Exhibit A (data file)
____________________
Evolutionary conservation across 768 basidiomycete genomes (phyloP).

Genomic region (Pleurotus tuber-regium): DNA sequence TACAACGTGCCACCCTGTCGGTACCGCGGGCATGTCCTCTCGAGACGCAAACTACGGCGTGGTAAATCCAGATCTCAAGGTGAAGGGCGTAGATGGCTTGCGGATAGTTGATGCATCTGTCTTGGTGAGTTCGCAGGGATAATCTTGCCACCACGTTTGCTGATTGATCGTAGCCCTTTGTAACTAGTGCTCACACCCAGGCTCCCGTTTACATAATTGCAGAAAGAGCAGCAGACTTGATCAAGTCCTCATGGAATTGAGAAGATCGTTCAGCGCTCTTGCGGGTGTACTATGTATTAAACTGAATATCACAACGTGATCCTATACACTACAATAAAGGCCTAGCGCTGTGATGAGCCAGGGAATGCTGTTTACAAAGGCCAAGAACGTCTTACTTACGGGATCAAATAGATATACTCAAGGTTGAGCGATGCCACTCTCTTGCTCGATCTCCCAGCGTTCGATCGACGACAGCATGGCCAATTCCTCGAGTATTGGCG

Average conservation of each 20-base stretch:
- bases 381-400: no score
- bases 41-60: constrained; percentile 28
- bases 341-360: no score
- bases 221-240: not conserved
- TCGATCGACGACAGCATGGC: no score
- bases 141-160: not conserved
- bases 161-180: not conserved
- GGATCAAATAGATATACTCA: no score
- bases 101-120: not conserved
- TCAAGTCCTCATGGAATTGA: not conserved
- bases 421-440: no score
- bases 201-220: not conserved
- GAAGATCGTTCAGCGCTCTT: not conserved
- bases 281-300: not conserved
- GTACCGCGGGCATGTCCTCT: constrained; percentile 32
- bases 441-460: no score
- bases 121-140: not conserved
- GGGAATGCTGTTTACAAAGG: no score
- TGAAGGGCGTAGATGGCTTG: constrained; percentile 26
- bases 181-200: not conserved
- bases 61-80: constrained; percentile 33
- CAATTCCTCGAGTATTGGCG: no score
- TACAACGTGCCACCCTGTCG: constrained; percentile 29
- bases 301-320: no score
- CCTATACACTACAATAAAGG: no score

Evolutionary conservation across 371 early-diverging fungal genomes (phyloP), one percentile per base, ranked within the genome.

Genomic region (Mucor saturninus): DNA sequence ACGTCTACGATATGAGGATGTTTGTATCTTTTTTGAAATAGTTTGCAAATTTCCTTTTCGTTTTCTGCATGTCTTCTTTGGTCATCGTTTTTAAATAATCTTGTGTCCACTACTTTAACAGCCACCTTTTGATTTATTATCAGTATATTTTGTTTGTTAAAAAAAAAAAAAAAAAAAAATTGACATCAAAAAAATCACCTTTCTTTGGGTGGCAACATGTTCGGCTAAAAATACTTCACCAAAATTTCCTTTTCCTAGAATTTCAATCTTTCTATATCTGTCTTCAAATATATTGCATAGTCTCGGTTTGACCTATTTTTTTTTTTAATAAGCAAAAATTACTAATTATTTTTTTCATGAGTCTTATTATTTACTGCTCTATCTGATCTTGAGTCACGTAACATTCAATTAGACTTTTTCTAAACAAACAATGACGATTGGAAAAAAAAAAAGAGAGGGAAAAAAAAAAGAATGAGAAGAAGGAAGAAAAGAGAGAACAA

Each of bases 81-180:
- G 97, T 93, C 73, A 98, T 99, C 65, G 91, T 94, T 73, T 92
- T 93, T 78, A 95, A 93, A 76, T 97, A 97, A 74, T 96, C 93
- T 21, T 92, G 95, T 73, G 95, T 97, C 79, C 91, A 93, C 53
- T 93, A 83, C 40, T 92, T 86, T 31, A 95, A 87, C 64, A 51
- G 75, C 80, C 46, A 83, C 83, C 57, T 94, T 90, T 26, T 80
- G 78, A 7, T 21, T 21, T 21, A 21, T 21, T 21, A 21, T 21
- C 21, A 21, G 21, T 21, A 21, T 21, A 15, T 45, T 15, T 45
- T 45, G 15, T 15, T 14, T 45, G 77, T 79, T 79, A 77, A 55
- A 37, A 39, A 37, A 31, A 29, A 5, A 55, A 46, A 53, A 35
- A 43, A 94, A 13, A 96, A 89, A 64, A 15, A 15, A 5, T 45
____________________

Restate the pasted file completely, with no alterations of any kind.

Evolutionary conservation across 768 basidiomycete genomes (phyloP).

Genomic region (Pleurotus tuber-regium): DNA sequence TACAACGTGCCACCCTGTCGGTACCGCGGGCATGTCCTCTCGAGACGCAAACTACGGCGTGGTAAATCCAGATCTCAAGGTGAAGGGCGTAGATGGCTTGCGGATAGTTGATGCATCTGTCTTGGTGAGTTCGCAGGGATAATCTTGCCACCACGTTTGCTGATTGATCGTAGCCCTTTGTAACTAGTGCTCACACCCAGGCTCCCGTTTACATAATTGCAGAAAGAGCAGCAGACTTGATCAAGTCCTCATGGAATTGAGAAGATCGTTCAGCGCTCTTGCGGGTGTACTATGTATTAAACTGAATATCACAACGTGATCCTATACACTACAATAAAGGCCTAGCGCTGTGATGAGCCAGGGAATGCTGTTTACAAAGGCCAAGAACGTCTTACTTACGGGATCAAATAGATATACTCAAGGTTGAGCGATGCCACTCTCTTGCTCGATCTCCCAGCGTTCGATCGACGACAGCATGGCCAATTCCTCGAGTATTGGCG

Average conservation of each 20-base stretch:
- bases 381-400: no score
- bases 41-60: constrained; percentile 28
- bases 341-360: no score
- bases 221-240: not conserved
- TCGATCGACGACAGCATGGC: no score
- bases 141-160: not conserved
- bases 161-180: not conserved
- GGATCAAATAGATATACTCA: no score
- bases 101-120: not conserved
- TCAAGTCCTCATGGAATTGA: not conserved
- bases 421-440: no score
- bases 201-220: not conserved
- GAAGATCGTTCAGCGCTCTT: not conserved
- bases 281-300: not conserved
- GTACCGCGGGCATGTCCTCT: constrained; percentile 32
- bases 441-460: no score
- bases 121-140: not conserved
- GGGAATGCTGTTTACAAAGG: no score
- TGAAGGGCGTAGATGGCTTG: constrained; percentile 26
- bases 181-200: not conserved
- bases 61-80: constrained; percentile 33
- CAATTCCTCGAGTATTGGCG: no score
- TACAACGTGCCACCCTGTCG: constrained; percentile 29
- bases 301-320: no score
- CCTATACACTACAATAAAGG: no score

Evolutionary conservation across 371 early-diverging fungal genomes (phyloP), one percentile per base, ranked within the genome.

Genomic region (Mucor saturninus): DNA sequence ACGTCTACGATATGAGGATGTTTGTATCTTTTTTGAAATAGTTTGCAAATTTCCTTTTCGTTTTCTGCATGTCTTCTTTGGTCATCGTTTTTAAATAATCTTGTGTCCACTACTTTAACAGCCACCTTTTGATTTATTATCAGTATATTTTGTTTGTTAAAAAAAAAAAAAAAAAAAAATTGACATCAAAAAAATCACCTTTCTTTGGGTGGCAACATGTTCGGCTAAAAATACTTCACCAAAATTTCCTTTTCCTAGAATTTCAATCTTTCTATATCTGTCTTCAAATATATTGCATAGTCTCGGTTTGACCTATTTTTTTTTTTAATAAGCAAAAATTACTAATTATTTTTTTCATGAGTCTTATTATTTACTGCTCTATCTGATCTTGAGTCACGTAACATTCAATTAGACTTTTTCTAAACAAACAATGACGATTGGAAAAAAAAAAAGAGAGGGAAAAAAAAAAGAATGAGAAGAAGGAAGAAAAGAGAGAACAA

Each of bases 81-180:
- G 97, T 93, C 73, A 98, T 99, C 65, G 91, T 94, T 73, T 92
- T 93, T 78, A 95, A 93, A 76, T 97, A 97, A 74, T 96, C 93
- T 21, T 92, G 95, T 73, G 95, T 97, C 79, C 91, A 93, C 53
- T 93, A 83, C 40, T 92, T 86, T 31, A 95, A 87, C 64, A 51
- G 75, C 80, C 46, A 83, C 83, C 57, T 94, T 90, T 26, T 80
- G 78, A 7, T 21, T 21, T 21, A 21, T 21, T 21, A 21, T 21
- C 21, A 21, G 21, T 21, A 21, T 21, A 15, T 45, T 15, T 45
- T 45, G 15, T 15, T 14, T 45, G 77, T 79, T 79, A 77, A 55
- A 37, A 39, A 37, A 31, A 29, A 5, A 55, A 46, A 53, A 35
- A 43, A 94, A 13, A 96, A 89, A 64, A 15, A 15, A 5, T 45